5. I pause to say that all this clearly establishes that the father lives permanently here in the UK. In his evidence, the father told me that he was the one who cares for SJ, by which I first understood him to say she lived with him and he was responsible for her day to day needs. I pressed him so that I was sure that he understood what I was asking him i.e. who has day to day care of SJ? Although he persisted that it was his task, it was quickly clear that it was not. Self evidently it could not be, given the child lives in Algeria. I consider these exchanges revealed a rather distorted thought process on the father's part as well as signalling to me that he appears to have lost his bearings in this litigation i.e. the responsibility of both parents to promote the welfare of their child.

    6. What has become clear therefore is that SJ is no longer cared for by either of her parents. I stress this to emphasise to the Father that SJ's right to be brought up by either her Mother or her Father and with knowledge of both is a fundamental right of hers. The Father is denying her this.

    7. It is asserted by the Mother that she is desperately worried about SJ's well-being. In earlier proceedings, the Court found that SJ was well looked after in the Mother's care. The Court has also declared by 'no later than 12 March 2015' SJ had become habitually resident in Poland. The reasoning is found within the detailed Judgment of Mrs Justice Roberts (Neutral citation number [2015] EWHC 1926 (Fam)). It is clear that in the past the Mother took SJ to Poland without the Father's consent and contrary to the principals of the Hague Convention 1980. It was for this reason that Mrs Justice Roberts conducted a welfare enquiry to see where SJ's best interests lay. She did this with the benefit of a CAFCASS Report and concluded that the child should remain in the custody of her Mother. She sets this out in Paragraph 10 of her Order of 12 March 2015 in these terms:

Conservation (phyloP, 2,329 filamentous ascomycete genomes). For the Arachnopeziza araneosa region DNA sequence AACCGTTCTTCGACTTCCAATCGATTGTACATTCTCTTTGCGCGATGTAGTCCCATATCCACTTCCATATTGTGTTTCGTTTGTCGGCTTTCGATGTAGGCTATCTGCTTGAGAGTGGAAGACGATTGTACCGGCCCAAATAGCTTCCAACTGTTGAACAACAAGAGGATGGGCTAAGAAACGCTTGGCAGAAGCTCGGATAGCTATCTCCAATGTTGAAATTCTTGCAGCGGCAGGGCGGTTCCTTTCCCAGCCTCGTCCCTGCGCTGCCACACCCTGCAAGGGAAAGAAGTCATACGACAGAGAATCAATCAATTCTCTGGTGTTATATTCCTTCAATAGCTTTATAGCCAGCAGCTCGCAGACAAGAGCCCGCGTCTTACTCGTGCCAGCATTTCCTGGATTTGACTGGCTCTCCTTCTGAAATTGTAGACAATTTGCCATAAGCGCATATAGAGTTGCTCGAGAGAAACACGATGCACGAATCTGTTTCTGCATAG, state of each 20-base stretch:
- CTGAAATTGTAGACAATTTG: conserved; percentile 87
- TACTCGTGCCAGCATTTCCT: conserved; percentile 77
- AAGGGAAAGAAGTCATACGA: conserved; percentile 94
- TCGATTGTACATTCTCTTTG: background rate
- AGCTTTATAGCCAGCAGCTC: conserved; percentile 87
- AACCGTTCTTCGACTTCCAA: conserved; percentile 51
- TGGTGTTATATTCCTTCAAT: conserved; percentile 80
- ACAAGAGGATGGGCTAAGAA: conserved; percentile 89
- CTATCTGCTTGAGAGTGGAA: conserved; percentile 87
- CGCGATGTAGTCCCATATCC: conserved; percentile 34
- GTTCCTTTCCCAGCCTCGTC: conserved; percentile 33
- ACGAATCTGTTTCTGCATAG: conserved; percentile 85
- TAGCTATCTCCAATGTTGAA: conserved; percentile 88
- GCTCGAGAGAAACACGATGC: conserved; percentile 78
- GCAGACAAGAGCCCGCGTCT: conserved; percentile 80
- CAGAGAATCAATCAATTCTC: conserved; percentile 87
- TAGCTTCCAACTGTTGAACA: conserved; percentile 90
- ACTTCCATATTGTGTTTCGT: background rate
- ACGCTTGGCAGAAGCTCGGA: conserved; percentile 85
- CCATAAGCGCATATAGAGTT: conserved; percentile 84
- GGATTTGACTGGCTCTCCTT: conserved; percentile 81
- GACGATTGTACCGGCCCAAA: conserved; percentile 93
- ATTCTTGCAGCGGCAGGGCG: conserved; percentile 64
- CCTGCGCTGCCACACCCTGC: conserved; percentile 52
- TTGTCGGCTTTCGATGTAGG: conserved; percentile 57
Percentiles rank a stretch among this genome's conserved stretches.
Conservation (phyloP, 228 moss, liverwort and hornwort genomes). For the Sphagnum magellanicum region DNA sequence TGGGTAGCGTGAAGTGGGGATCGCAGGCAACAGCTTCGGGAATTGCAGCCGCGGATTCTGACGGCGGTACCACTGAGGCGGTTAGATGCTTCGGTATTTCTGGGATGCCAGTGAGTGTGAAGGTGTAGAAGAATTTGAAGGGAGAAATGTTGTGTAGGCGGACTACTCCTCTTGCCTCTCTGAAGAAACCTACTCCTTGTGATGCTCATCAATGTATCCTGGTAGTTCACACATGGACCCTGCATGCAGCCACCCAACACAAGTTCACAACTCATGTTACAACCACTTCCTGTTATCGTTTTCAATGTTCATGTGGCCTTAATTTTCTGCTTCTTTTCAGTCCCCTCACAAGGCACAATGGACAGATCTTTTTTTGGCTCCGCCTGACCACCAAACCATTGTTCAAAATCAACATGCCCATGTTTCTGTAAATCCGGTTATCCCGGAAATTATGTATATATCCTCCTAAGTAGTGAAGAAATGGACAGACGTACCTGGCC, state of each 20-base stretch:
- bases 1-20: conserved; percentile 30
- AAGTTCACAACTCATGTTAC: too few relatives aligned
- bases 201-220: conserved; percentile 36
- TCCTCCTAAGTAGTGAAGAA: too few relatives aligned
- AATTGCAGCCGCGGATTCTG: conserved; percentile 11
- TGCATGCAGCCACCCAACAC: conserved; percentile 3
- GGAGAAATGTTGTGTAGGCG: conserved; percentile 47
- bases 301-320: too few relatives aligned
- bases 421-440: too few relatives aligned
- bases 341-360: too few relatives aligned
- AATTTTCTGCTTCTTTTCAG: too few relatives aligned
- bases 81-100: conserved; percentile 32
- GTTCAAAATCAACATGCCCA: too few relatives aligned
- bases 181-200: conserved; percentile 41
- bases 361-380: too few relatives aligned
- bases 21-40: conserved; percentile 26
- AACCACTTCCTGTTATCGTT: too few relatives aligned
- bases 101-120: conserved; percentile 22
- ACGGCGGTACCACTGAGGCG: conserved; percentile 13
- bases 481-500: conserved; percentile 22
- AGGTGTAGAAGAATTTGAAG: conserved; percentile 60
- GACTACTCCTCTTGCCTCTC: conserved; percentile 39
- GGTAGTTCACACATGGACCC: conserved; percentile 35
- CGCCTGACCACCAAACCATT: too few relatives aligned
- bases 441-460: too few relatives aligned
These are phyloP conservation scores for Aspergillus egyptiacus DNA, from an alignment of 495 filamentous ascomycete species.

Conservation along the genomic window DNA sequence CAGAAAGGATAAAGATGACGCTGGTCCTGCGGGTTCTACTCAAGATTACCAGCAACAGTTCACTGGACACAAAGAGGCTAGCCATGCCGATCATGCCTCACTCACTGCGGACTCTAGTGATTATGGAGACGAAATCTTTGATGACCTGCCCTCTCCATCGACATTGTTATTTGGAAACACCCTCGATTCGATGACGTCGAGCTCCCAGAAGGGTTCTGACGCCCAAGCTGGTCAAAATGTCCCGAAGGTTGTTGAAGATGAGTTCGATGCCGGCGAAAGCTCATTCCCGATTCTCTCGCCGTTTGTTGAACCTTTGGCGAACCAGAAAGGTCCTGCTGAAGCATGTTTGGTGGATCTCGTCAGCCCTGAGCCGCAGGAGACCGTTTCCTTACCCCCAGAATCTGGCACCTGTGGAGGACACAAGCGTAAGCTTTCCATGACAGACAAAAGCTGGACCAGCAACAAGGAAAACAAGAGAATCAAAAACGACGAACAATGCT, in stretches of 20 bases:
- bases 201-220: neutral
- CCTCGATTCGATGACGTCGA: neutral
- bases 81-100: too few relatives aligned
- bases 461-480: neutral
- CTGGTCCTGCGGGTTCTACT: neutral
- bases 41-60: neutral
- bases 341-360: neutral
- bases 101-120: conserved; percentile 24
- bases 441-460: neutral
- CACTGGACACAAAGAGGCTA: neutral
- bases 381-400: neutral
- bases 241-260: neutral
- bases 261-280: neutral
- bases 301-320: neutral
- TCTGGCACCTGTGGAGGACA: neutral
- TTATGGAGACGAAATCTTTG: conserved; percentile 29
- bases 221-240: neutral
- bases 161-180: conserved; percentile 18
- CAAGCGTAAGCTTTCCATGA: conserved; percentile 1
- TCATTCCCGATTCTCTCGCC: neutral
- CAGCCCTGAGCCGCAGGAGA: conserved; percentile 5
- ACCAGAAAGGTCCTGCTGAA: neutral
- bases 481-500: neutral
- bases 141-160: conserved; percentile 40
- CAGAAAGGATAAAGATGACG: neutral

"The court intends this order to:

    (i) close the case pursuant to Article 11(7) of the Council Regulation for the purposes of Article 10(b)(iii) of that Regulation; and

    (ii) (ii) be a judgment on custody that does not entail the return of the child to England and Wales pursuant to Article 10(b)(iv) of that Regulation."

    8. For the avoidance of doubt, Roberts J is there (at (ii)) referring to the Council Regulation. It is illuminating to consider the Judge's assessment of the father's attitude to that litigation, which accords entirely with my own impression of him here:

    "48. Mr Power's conclusion, which I share, is that the father's case has been considerably weakened by his current "all or nothing" stance in relation to the relief which he seeks from this court. His case remains that SJ must return to this jurisdiction with or without her mother.

    49. Mr Power concludes his report with these paragraphs :-

    "23. From father's initial position of not wanting to see SJ in Poland 'on principle', not following up the opportunity of an observed session, and upon only one of the three proposed visits taking place since between now and the last hearing it would appear that Father is either not able or is not willing to commit himself to regular direct contact in Poland. Should the Mother's above allegations about SJ's emotional welfare be accurate, this would also compound Cafcass' concerns about any substantial increase in contact.